As the film progresses, Mathieu’s patience is increasingly tested as he chases after Conchita while trying in vain to penetrate her main vein as a terrorist insurgency brings chaos to Europe in a backdrop that somewhat parallels the protagonist’s seemingly perennial failed (anti)romance. Although Conchita eventually allows Mathieu to touch her titties, she adamantly refuses to give up her much prized virginity as if it is the only thing she really has to offer (it is!). Eventually, Mathieu gets so fed up with Conchita’s callous cockteasing that he attempts to penetrate her by force, but ultimately fails after spending no less than 15 minutes attempting to takeoff a canvas corset that acts as a virtual chastity belt. On top of everything else, Conchita derives a sort of sadistic glee by cuckolding Mathieu, including sneaking young handsome males into her room, dancing naked for Japanese tourists, and even forcing the protagonist to watch as she fucks a male friend (though she later tries to play off such behavior as a ‘joke’ and claims the male friend was actually a homosexual). Needless to say, Mathieu completely loses it after being so ruthlessly cucked and beats her to a bloody pulp, thus inspiring the heroine to questionably proclaim as blood drips from her face, “Now I know you love me. Mateo, I’m still a virgin.” In the end, after telling his entire savagely sordid story to his rather attentive traveling companions, Mathieu still cannot help but desire Conchita despite the fact she pays him back by dumping a bucket of water onto his head. Luckily, the rancid romance comes to a swift explosive end when the two are killed in a terrorist explosion at a mall shortly after mutually admiring a seamstress that is symbolically mending a bloody nightgown.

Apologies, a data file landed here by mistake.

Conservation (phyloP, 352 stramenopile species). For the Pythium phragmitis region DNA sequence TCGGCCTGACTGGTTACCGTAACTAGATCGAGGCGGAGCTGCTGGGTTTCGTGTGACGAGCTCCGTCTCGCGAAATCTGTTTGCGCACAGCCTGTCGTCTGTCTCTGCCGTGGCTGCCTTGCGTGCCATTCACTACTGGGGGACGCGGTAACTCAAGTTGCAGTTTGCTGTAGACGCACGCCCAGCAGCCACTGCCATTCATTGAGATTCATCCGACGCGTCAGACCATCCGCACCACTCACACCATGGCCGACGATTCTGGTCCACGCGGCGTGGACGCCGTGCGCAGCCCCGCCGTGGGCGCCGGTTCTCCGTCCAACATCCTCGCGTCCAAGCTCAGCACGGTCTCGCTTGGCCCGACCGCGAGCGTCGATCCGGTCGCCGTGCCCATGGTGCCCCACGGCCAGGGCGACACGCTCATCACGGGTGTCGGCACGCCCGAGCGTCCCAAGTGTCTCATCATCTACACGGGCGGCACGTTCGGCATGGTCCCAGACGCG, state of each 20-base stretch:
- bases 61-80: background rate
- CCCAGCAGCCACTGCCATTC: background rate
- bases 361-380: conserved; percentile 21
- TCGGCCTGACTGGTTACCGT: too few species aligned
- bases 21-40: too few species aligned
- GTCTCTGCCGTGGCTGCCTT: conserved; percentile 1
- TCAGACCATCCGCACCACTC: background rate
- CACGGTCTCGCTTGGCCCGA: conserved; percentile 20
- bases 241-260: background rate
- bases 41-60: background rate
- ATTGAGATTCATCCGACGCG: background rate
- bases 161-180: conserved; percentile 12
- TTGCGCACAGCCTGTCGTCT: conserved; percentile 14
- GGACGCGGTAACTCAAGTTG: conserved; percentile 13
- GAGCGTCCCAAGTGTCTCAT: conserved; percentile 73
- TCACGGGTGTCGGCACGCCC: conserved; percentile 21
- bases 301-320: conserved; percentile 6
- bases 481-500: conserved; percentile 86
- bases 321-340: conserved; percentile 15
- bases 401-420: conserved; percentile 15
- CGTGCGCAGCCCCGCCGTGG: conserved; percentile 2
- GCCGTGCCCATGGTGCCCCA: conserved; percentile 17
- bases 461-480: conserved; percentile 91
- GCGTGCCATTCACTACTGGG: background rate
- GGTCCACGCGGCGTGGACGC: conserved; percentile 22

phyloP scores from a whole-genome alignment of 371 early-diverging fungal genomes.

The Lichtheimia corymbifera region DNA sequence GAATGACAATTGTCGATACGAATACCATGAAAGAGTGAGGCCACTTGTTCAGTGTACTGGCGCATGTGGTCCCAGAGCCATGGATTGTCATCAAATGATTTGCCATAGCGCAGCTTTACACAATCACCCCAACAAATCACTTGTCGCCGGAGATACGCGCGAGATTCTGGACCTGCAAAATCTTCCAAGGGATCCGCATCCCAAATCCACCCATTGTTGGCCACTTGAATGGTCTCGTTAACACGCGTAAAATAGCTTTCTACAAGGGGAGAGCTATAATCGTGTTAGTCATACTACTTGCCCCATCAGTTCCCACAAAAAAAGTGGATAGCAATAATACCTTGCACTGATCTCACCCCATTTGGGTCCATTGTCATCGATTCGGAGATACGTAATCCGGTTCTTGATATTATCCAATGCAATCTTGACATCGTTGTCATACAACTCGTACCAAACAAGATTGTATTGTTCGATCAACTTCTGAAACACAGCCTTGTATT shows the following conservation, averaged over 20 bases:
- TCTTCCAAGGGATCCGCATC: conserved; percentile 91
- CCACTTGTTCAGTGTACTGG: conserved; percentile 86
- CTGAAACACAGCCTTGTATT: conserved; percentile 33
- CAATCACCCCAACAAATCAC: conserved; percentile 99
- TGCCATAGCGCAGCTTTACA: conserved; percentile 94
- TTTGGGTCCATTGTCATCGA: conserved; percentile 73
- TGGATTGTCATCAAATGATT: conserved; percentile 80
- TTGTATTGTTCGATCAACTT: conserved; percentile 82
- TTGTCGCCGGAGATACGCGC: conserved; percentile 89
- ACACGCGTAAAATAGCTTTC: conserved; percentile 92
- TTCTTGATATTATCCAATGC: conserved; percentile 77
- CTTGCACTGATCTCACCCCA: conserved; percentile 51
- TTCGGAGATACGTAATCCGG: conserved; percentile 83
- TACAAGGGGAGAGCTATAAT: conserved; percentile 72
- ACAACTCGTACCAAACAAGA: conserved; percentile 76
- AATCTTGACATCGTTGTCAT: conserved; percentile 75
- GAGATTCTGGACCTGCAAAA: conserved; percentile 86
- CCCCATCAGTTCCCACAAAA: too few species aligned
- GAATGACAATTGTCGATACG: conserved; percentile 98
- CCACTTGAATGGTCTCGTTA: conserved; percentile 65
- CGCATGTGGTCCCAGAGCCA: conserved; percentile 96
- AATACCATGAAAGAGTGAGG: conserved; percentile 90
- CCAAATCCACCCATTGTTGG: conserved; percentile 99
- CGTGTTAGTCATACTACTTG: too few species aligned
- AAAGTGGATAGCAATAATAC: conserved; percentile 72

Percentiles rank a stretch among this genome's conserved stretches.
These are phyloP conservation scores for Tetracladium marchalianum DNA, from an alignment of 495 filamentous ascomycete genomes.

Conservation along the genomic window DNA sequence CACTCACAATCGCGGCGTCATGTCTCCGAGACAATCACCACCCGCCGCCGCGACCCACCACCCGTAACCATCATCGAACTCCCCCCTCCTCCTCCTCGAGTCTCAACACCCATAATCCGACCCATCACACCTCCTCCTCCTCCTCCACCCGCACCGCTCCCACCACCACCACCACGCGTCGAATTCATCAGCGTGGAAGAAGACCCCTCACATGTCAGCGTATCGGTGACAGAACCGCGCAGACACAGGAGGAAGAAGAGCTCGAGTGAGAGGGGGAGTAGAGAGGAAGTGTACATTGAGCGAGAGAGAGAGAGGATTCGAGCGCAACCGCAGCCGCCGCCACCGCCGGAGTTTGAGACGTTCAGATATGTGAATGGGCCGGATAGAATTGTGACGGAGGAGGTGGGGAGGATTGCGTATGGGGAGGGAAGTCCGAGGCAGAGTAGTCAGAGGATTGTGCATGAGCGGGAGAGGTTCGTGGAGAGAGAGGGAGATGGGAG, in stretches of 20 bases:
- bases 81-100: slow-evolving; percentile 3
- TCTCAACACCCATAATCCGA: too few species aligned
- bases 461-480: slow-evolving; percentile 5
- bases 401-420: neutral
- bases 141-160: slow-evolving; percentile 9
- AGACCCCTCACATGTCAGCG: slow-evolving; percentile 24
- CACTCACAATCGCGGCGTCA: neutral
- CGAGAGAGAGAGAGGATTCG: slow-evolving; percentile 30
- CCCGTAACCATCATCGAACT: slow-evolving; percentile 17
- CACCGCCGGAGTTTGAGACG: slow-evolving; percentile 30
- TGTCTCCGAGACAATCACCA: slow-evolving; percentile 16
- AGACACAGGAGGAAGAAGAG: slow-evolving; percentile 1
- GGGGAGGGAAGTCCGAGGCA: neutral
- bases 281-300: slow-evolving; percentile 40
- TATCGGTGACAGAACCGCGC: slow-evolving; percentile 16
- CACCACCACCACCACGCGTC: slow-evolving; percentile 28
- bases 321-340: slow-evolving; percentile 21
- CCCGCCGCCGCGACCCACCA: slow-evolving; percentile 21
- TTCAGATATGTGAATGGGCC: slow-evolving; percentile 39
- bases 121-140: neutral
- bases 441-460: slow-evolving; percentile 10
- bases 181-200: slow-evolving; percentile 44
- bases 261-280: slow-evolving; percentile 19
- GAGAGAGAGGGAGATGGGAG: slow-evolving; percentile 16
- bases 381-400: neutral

Although a virtual cipher of a character, the titular twat of That Obscure Object of Desire also happens to be one of the most intensely intriguing love interests of cinema history as a sort of archetypical Madonna–whore creature that embodies qualities of both the naïve virgin and savage slut in the most insufferable ways (hence the incidental brilliance of utilizing two actresses to play one character), as if it was Buñuel’s goal to create the greatest she-beast—a cravenly cruel character-without-character (like so many women) that basks in inducing male anxieties and lovelorn lunacy, sort of like a young child slowly killing a fly—in cinema history. In that sense, it almost comes as a great cathartic relief when the protagonist and his love object are blown up in the end, as if the tension created by their emotionally terroristic disharmonious romance could only conjure up such a cataclysmic scenario. Despite the glaring pulchritude of the two lead female actresses, their beauty is almost completely extinguished in the viewer's mind by the end of the film, as the character embodies some of the most repugnant negative female stereotypes, including jealousy, pettiness, sadism, shallowness, narcissism, histrionics, stupidity, hypocrisy, projection, unreliability, flakiness, and deceptiveness, among other things. While an absurdist masterwork of cinema that is packed with plenty of playful dark humor, the film’s heroine is ultimately scarier than the greatest of female villains of both cinema and television history, including Elsa ‘Rosalie’ Bannister of The Lady from Shanghai (1947), Nurse Ratched of One Flew Over the Cuckoo's Nest (1975), Catherine Tramell of Basic Instinct (1992), Alexandra of Alexandra's Project (2003), and Cersei Lannister of Game of Thrones (2011–2019), among countless other examples.  Undoubtedly, only fellow Mediterranean Marco Ferreri (The Seed of Man, Dillinger Is Dead) has come anywhere near to Buñuel in terms of exquisitely yet brutally depicting the unflattering character of European women in the age of Occidental decline.